By Tinney Sue Heath
Fireship Press, 2012
I’ve read a lot of historical novels over the last few years but I have to say that hands down, this one is at the top of my list. That’s saying a lot – I’ve read some pretty great stories over the past few months and only one other (well known) author rivals this attempt. What makes this story stand out? Well, for one, it’s not set in England. Second, it’s not set in the Anglo Saxon, Tudor, or Elizabethan period. I find a lot of historical novels are commonly set in these eras and until this book, I hadn’t really read anything set in the High Middle Ages, or Italy for that matter. It was fabulous. I really wish more authors did this, i.e., ventured out of the “England-Saxon-Tudor comfort zone”. Yes, England is great, and YES, there is an abundance of research and literature on those periods but quite frankly, it’s been done… TO DEATH. This book was a welcome break from the usual scenery and trajectory of the typical historical novel.
The story is narrated by Corrado, a jester, who unwittingly becomes involved in (and believes himself the cause of) one of the most serious family vendettas in Florence’s history. The book follows a series of twists, turns, and dangerous situations for Corrado as he gives the reader a glimpse of life in thirteenth century Florence during the height of the city’s most violent period. One small and seemingly innocuous act snowballs until it becomes a vendetta of epic proportions. Corrado tries repeatedly to extricate himself from the fray but is pulled back in against his will as events spin out of his control. He pays a heavy price for his unwilling involvment as violence trickles its way down from the great noble families to the lives of common folk and the people he loves.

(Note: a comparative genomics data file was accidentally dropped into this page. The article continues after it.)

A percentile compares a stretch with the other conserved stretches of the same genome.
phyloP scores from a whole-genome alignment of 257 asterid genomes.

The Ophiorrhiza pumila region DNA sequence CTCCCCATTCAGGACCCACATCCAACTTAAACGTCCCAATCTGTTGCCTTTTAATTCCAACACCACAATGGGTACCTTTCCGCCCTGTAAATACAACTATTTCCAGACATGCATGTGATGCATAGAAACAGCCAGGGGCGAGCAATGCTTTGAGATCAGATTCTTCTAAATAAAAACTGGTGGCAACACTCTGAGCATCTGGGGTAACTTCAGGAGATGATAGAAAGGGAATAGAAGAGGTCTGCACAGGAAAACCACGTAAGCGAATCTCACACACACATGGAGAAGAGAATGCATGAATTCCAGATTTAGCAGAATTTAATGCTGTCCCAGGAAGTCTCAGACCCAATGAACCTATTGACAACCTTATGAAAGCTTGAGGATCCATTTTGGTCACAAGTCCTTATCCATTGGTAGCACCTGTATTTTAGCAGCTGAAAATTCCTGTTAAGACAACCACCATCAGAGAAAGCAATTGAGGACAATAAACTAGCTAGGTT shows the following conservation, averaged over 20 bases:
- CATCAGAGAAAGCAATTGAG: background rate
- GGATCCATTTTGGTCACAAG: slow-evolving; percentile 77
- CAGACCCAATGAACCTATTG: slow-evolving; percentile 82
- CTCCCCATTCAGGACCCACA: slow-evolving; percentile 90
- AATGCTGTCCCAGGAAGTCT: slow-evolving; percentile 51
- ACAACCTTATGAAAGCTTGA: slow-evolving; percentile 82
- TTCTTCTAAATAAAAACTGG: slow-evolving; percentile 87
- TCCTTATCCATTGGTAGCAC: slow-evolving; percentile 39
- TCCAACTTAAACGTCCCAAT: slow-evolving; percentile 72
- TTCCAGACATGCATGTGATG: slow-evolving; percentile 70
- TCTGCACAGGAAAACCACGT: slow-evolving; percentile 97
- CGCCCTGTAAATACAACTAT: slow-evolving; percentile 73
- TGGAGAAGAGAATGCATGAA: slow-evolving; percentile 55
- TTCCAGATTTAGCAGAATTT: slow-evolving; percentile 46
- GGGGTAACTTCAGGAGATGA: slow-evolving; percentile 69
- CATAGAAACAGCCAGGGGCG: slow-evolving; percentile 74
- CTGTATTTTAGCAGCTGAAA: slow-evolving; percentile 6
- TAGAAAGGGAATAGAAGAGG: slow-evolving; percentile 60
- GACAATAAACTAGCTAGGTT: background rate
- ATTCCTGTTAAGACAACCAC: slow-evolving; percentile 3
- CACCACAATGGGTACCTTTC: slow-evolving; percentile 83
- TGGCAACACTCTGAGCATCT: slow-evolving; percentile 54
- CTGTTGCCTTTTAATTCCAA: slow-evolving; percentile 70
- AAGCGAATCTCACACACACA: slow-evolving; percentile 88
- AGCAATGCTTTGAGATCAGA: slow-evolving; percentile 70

Corrado is a very interesting character. He is poor yet comes into frequent contact with the upper classes by virtue of his profession as a performer. I loved the idea of having a story told from the perspective of a commoner and a jester – it was certainly a different angle. The reader feels for him as he struggles with his conscience and tries to disentatngle himself from the noble families’ squabbles. The supporting characters, Neri and Ghisola try to ground Corrado but they too become enmeshed in his troubles. I really liked their characters, Neri and Ghisola added, not detracted from the story. They provided a backdrop to what motivated Corrado to do what he did in this book.
The charcaters in the novel are complex and fascinating. Tinney’s personification of the nobles was refreshing; instead of painting them as two dimensional, shallow and sinister, she adds depth to the book’s most hated characters, like Selvaggia, Buondelmonti, Oddo and Mosca. She manages to make the reader feel conflicted – you hate, yet feel pity for them at the same time. Every main character has many layers, and flaws; no one is all good or all bad and it makes for very interesting reading.
The other great aspect to this book is the history behind the vendettas of the Italian nobility.The book was well researched and was of particular interest to me since I heard a paper given at Kalamazoo this year that detailed the history of chivalric vendettas in thirteenth century Italy. The story Corrado weaves deals with the quarrel between several prominent famillies – mainly, the future factions of what would become the Guelphs and Ghibellines. The story focused on three of these noble families: The Buondelmonti, Donati and Amidei. Corrado becomes a pawn for these three quarreling groups and provides another angle to view how the political landscape of Florence developed during this period. A jilted bride and insult to honour turn Florence upside down over the course of one Easter and he is an unwilling participant in the tumult. Tinney also took the time at the end of the novel to provide ample background on the political machinations going on in Florence at the time, to explain things like Italian marriage, the Podesta, political alliances, urban life and even the way time of day was kept.
I had a hard time putting book down. If you’re looking for historical fiction that is different, provides a new perspective and a much needed change of venue – this is your book. Tinney does a wonderful job of demonstrating how minor, insignificant acts can have far reaching consequences while weaving a great tale grounded in historical events. This is a must read.
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